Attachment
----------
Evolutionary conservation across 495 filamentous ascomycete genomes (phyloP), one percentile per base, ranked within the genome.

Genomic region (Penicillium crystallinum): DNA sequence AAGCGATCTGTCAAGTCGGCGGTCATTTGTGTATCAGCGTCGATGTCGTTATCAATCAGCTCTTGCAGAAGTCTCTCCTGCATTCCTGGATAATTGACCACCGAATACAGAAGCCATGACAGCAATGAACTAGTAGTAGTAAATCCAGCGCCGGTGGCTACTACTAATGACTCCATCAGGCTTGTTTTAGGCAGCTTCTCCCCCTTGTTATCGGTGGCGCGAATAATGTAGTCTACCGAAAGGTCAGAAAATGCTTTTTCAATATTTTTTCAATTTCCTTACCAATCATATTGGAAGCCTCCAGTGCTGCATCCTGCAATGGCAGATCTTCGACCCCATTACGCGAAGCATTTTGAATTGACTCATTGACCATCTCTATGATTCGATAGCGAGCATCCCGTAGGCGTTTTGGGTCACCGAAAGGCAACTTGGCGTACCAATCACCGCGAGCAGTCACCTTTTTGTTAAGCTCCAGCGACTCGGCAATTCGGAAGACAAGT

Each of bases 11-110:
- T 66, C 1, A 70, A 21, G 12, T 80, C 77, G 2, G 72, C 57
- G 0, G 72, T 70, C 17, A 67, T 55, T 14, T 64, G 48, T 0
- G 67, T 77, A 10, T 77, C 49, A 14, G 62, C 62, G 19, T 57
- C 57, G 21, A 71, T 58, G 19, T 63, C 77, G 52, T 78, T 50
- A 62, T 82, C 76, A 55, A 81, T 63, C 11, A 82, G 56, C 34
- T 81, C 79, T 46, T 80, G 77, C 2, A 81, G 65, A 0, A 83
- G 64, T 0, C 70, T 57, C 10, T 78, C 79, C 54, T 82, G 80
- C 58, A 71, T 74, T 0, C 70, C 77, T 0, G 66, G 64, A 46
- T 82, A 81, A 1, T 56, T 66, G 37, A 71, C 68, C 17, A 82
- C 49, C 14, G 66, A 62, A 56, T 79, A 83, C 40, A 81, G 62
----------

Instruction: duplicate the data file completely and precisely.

Evolutionary conservation across 495 filamentous ascomycete genomes (phyloP), one percentile per base, ranked within the genome.

Genomic region (Penicillium crystallinum): DNA sequence AAGCGATCTGTCAAGTCGGCGGTCATTTGTGTATCAGCGTCGATGTCGTTATCAATCAGCTCTTGCAGAAGTCTCTCCTGCATTCCTGGATAATTGACCACCGAATACAGAAGCCATGACAGCAATGAACTAGTAGTAGTAAATCCAGCGCCGGTGGCTACTACTAATGACTCCATCAGGCTTGTTTTAGGCAGCTTCTCCCCCTTGTTATCGGTGGCGCGAATAATGTAGTCTACCGAAAGGTCAGAAAATGCTTTTTCAATATTTTTTCAATTTCCTTACCAATCATATTGGAAGCCTCCAGTGCTGCATCCTGCAATGGCAGATCTTCGACCCCATTACGCGAAGCATTTTGAATTGACTCATTGACCATCTCTATGATTCGATAGCGAGCATCCCGTAGGCGTTTTGGGTCACCGAAAGGCAACTTGGCGTACCAATCACCGCGAGCAGTCACCTTTTTGTTAAGCTCCAGCGACTCGGCAATTCGGAAGACAAGT

Each of bases 11-110:
- T 66, C 1, A 70, A 21, G 12, T 80, C 77, G 2, G 72, C 57
- G 0, G 72, T 70, C 17, A 67, T 55, T 14, T 64, G 48, T 0
- G 67, T 77, A 10, T 77, C 49, A 14, G 62, C 62, G 19, T 57
- C 57, G 21, A 71, T 58, G 19, T 63, C 77, G 52, T 78, T 50
- A 62, T 82, C 76, A 55, A 81, T 63, C 11, A 82, G 56, C 34
- T 81, C 79, T 46, T 80, G 77, C 2, A 81, G 65, A 0, A 83
- G 64, T 0, C 70, T 57, C 10, T 78, C 79, C 54, T 82, G 80
- C 58, A 71, T 74, T 0, C 70, C 77, T 0, G 66, G 64, A 46
- T 82, A 81, A 1, T 56, T 66, G 37, A 71, C 68, C 17, A 82
- C 49, C 14, G 66, A 62, A 56, T 79, A 83, C 40, A 81, G 62